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Prevalence of Infective Endocarditis in Enterococcus faecalis Bacteremia

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  1. Obesity as a Causal Risk Factor for Aortic Valve Stenosis

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  2. Coronary CT Angiography in Patients With Non-ST-Segment Elevation Acute Coronary Syndrome

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  3. Natural History of Subclinical Atrial Fibrillation Detected by Implanted Loop Recorders

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  4. Effects of Interatrial Shunt on Pulmonary Vascular Function in Heart Failure With Preserved Ejection Fraction

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  5. Reply: Enterococcus faecalis Infective Endocarditis

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  1. Quality of life and the associated risk of all-cause mortality in nonischemic heart failure

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  2. One-year outcomes in atrial fibrillation presenting during infections: a nationwide registry-based study

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  3. Abnormal routine blood tests as predictors of mortality in acutely admitted patients

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Background: Enterococcus faecalis is the third most frequent cause of infective endocarditis (IE). Despite this, no systematic prospective echocardiography studies have examined the prevalence of IE in patients with E. faecalis bacteremia. Objectives: This study sought to determine the prevalence of IE in patients with E. faecalis bacteremia. The secondary objective was to identify predictors of IE. Methods: From January 1, 2014, to December 31, 2016, a prospective multicenter study was conducted with echocardiography in consecutive patients with E. faecalis bacteremia. Predictors of IE were assessed using multivariate logistic regression with backward elimination. Results: A total of 344 patients with E. faecalis bacteremia were included, all examined using echocardiography, including transesophageal echocardiography in 74% of the cases. The patients had a mean age of 74.2 years, and 73.5% were men. Definite endocarditis was diagnosed in 90 patients, resulting in a prevalence of 26.1 ± 4.6% (95% confidence interval [CI]). Risk factors for IE were prosthetic heart valve (odds ratio [OR]: 3.93; 95% CI: 1.76 to 8.77; p = 0.001), community acquisition (OR: 3.35; 95% CI: 1.74 to 6.46; p < 0.001), ≥3 positive blood culture bottles (OR: 3.69; 95% CI: 1.88 to 7.23; p < 0.001), unknown portal of entry (OR: 2.36; 95% CI: 1.26 to 4.40; p = 0.007), monomicrobial bacteremia (OR: 2.73; 95% CI: 1.23 to 6.05; p = 0.013), and immunosuppression (OR: 2.82; 95% CI: 1.20 to 6.58; p = 0.017). Conclusions: This study revealed a high prevalence of 26% definite IE in patients with E. faecalis bacteremia, suggesting that echocardiography should be considered in all patients with E. faecalis bacteremia.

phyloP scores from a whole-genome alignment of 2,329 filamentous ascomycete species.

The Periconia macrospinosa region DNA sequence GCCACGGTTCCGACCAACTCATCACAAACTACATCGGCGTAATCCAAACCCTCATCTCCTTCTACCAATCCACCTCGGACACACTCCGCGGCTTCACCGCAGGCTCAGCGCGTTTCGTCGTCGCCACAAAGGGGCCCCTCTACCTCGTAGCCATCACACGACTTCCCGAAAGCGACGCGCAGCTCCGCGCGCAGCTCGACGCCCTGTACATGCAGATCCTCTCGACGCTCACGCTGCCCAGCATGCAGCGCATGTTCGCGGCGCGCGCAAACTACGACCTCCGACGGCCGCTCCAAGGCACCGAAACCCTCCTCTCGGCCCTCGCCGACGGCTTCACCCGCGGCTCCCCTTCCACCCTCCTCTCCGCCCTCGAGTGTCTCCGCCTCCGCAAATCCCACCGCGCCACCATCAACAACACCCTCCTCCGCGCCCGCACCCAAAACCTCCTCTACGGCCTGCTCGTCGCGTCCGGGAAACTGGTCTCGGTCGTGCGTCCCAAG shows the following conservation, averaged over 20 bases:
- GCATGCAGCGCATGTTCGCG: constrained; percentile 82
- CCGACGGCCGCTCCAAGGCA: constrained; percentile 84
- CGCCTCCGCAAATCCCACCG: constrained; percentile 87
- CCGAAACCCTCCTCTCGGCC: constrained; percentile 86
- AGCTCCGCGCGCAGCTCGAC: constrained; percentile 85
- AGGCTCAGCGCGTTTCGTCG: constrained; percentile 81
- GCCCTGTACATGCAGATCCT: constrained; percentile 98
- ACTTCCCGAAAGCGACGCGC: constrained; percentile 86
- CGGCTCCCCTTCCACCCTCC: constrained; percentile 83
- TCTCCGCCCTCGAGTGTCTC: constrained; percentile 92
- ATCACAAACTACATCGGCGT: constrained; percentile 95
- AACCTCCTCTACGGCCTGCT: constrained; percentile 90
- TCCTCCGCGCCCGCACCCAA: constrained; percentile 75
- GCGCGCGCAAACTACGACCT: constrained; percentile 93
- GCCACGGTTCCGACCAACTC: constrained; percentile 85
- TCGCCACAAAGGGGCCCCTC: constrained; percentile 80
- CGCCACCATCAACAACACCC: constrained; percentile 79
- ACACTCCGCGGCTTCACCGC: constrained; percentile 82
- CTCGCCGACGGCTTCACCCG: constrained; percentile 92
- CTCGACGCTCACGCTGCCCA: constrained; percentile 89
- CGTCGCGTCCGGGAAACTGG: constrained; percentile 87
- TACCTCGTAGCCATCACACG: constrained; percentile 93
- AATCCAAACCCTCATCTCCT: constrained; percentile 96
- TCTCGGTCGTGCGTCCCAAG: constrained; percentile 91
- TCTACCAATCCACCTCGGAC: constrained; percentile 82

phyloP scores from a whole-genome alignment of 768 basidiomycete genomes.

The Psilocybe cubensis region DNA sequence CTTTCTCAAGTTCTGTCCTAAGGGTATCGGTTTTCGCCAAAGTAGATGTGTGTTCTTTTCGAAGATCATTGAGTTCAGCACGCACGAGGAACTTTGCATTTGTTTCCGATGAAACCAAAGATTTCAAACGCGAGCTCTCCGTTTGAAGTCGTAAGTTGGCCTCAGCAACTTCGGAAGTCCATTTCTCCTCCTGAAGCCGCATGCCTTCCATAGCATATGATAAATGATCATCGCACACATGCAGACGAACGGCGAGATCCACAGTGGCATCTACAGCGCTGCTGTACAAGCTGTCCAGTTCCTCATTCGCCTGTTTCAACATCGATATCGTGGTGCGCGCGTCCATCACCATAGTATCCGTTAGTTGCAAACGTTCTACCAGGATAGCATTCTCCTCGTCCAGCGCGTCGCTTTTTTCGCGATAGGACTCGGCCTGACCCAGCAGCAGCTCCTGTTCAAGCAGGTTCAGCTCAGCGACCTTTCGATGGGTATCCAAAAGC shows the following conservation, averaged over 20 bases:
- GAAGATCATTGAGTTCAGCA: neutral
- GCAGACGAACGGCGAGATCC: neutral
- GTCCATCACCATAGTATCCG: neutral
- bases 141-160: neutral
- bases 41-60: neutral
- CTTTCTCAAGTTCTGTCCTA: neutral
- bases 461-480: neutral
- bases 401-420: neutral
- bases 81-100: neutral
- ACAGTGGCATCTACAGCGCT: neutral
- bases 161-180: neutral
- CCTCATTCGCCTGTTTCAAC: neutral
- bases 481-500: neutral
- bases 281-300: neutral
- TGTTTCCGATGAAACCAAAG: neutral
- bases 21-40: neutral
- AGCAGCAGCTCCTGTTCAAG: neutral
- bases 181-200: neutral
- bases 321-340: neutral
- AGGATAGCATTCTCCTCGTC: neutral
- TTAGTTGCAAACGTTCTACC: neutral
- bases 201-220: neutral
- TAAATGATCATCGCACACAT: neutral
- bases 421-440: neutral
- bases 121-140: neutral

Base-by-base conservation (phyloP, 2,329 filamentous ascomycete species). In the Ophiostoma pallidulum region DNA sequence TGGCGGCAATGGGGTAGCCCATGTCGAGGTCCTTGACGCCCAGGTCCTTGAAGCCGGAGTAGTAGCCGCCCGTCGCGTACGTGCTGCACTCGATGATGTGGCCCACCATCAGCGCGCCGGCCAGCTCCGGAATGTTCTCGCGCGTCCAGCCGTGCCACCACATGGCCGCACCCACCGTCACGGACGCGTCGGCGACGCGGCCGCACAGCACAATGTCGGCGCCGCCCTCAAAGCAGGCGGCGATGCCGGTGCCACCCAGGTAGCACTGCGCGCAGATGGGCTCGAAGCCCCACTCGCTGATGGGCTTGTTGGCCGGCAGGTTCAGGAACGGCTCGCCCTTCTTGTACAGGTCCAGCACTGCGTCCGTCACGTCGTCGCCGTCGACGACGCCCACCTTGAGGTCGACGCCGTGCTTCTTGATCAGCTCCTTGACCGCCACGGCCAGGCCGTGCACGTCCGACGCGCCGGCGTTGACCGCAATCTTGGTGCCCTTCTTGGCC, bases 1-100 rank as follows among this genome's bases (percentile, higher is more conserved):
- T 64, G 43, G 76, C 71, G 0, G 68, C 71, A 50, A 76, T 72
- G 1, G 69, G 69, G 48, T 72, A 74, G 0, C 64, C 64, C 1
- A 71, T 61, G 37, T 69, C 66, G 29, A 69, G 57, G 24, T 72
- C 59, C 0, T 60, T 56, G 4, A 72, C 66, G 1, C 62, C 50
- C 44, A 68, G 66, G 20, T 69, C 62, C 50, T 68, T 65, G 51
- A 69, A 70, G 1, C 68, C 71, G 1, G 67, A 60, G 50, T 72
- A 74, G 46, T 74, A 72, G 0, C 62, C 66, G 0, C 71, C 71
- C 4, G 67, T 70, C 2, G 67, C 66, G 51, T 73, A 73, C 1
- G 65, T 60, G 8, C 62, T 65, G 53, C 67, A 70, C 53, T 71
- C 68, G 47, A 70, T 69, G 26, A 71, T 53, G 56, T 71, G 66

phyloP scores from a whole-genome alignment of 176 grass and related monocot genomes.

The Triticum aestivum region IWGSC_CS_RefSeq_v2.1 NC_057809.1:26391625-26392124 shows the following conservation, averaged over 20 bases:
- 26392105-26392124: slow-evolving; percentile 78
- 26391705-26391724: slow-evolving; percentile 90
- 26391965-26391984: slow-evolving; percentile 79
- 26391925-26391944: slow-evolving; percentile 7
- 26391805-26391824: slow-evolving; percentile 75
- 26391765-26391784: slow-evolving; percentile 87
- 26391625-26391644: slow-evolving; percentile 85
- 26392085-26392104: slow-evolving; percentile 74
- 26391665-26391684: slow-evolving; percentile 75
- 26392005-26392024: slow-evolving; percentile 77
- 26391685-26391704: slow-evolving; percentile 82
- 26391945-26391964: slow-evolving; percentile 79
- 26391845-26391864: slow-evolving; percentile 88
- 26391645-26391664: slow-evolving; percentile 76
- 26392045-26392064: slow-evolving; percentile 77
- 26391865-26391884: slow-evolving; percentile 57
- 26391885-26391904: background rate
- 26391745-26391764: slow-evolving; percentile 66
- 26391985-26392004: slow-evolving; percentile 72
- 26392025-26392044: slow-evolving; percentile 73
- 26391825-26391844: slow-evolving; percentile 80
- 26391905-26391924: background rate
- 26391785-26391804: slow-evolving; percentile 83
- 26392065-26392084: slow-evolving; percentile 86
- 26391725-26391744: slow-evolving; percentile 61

Original languageEnglish
JournalJournal of the American College of Cardiology
Volume74
Issue number2
Pages (from-to)193-201
Number of pages9
ISSN0735-1097
DOIs
Publication statusPublished - 16 Jul 2019

    Research areas

  • blood cultures, community acquisition, echocardiography, prosthetic heart valve, risk factors, screening

ID: 57567197